On Display March 2022: Art Around the World

Grab your passports, and visit the Livingston Library for an artistic journey around the world!  Livingston Public School students from Harrison Elementary School, Hillside Elementary School, and Riker Hill Elementary School collaborated to create an art display inspired by various countries and cultural traditions from around the globe. The work featured is a selection of two dimensional and three dimensional artwork created by first through fifth grade students, and will be exhibited in the Library‚Äôs display case throughout the month of March.  

Harrison Elementary third grade students learned about the stories of the dragon from China and its significance in the culture as well as the symbol of the color red. Working on brush control, students learned how to use a single brush to give the larger freeform brush stroke of the body, to the light delicate touch of the small details. 

The first grade students at Harrison learned about the ancient craft of porcelain tea cups from China. Creating their own cups in modeling clay while using the traditional color of cobalt blue. The students looked at traditional designs, patterns and drawings to add details to their pots.

Students from Hillside focused on the traditions and significance of art from Mexico. Fifth graders learned about Alebrijes, fantastical creatures featured in Mexican folk art,  that combine different animals together as one. Traditionally, they also must feature three of the four elements: earth, wind, water, and fire. Students chose animals symbolically to represent their own personality, and learned to use various types of media to develop their Alebrije. 

Second grade students learned about the importance of Talavera pottery from Pueblo, Mexico. Almost made exclusively by hand, this pottery is not only functional, but also featured in architecture around the city.  It is recognizable by its patterns and specific color palette, as it is believed that this type of pottery can only be created by using natural pigments. Second graders learned how to build a pinch pot and created a pattern inspired by the Talavera style.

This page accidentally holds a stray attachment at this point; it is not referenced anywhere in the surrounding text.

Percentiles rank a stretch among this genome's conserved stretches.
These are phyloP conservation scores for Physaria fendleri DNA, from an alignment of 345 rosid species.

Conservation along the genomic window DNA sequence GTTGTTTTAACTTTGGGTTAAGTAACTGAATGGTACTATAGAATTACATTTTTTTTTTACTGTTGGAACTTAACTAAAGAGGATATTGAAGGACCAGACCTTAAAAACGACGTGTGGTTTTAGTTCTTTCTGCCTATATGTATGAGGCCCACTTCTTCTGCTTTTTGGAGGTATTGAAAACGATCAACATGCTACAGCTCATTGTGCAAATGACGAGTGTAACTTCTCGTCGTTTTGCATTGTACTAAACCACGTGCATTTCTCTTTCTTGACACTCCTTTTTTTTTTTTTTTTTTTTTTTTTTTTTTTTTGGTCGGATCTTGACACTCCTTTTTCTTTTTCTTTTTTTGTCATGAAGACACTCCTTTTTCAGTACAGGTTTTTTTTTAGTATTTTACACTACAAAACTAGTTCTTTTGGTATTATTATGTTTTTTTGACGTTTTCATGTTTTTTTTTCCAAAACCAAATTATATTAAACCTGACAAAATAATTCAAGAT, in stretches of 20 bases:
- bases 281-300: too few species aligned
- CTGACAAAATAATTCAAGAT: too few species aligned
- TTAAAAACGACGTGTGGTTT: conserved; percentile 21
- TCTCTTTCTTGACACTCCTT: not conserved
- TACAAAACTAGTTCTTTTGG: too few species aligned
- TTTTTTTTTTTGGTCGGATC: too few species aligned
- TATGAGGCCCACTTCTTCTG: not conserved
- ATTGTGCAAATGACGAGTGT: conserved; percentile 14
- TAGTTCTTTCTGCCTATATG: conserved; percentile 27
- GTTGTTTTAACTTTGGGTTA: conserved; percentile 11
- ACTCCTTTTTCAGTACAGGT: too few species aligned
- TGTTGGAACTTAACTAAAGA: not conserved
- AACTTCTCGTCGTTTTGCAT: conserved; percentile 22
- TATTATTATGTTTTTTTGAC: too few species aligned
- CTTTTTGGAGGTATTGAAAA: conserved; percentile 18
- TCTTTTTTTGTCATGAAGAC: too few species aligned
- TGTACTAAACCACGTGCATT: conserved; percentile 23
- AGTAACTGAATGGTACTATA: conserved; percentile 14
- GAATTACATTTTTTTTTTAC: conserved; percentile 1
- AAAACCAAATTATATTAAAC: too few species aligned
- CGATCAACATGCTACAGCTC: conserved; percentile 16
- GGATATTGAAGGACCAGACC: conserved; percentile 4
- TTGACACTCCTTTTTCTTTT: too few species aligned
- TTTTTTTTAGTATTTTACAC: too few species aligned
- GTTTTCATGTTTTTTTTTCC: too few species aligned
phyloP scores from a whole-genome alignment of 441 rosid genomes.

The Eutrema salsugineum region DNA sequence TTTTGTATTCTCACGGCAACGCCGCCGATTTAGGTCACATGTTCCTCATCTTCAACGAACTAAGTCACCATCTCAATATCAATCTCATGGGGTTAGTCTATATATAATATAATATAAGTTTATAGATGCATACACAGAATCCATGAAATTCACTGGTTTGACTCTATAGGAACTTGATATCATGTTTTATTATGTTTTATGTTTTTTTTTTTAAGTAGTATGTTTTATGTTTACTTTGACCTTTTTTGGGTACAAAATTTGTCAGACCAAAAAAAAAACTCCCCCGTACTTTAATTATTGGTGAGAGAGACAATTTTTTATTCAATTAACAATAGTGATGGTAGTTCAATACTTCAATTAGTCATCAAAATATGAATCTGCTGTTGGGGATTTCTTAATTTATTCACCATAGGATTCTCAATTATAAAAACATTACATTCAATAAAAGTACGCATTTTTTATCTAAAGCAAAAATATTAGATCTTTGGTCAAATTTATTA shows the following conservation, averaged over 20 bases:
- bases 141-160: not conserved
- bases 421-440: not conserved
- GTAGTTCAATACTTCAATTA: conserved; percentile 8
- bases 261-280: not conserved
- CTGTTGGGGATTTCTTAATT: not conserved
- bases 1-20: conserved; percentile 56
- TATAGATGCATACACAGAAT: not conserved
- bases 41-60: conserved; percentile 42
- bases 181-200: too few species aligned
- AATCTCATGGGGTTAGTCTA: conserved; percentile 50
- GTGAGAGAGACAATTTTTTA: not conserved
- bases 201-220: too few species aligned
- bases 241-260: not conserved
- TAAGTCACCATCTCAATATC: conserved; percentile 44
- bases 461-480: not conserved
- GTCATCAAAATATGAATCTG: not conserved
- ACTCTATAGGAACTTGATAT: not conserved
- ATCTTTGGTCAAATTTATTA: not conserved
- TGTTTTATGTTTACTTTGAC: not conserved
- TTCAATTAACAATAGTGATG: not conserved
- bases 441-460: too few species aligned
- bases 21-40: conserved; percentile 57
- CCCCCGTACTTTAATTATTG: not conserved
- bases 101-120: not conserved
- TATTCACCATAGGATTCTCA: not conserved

First grade students from Riker Hill learned about the Austrian artist, Gustav Klimt and his heavy use of patterns and gold. Gustav was a fan of nature and enjoyed painting in the nearby woods. They focused on creating warm or cool colored backgrounds and then proceeded to add patterns to different parts of their project using gold and silver paint, markers and colored pencils. 

Fourth grade students learned about artist and educator Lois Mailou Jones and the variety of styles that she worked with. They analyzed her colorful paintings that were inspired by African and Haitian textiles and visual art. Some of these paintings had repetitive ideas and motifs which students then used to create their own non-objective sketch. This sketch was translated into a 3D piece by using hand building techniques in clay, such as rolling a ball, creating a coil and using the slab technique.

-Jessica, Interim Head of Adult Services & Acquisitions

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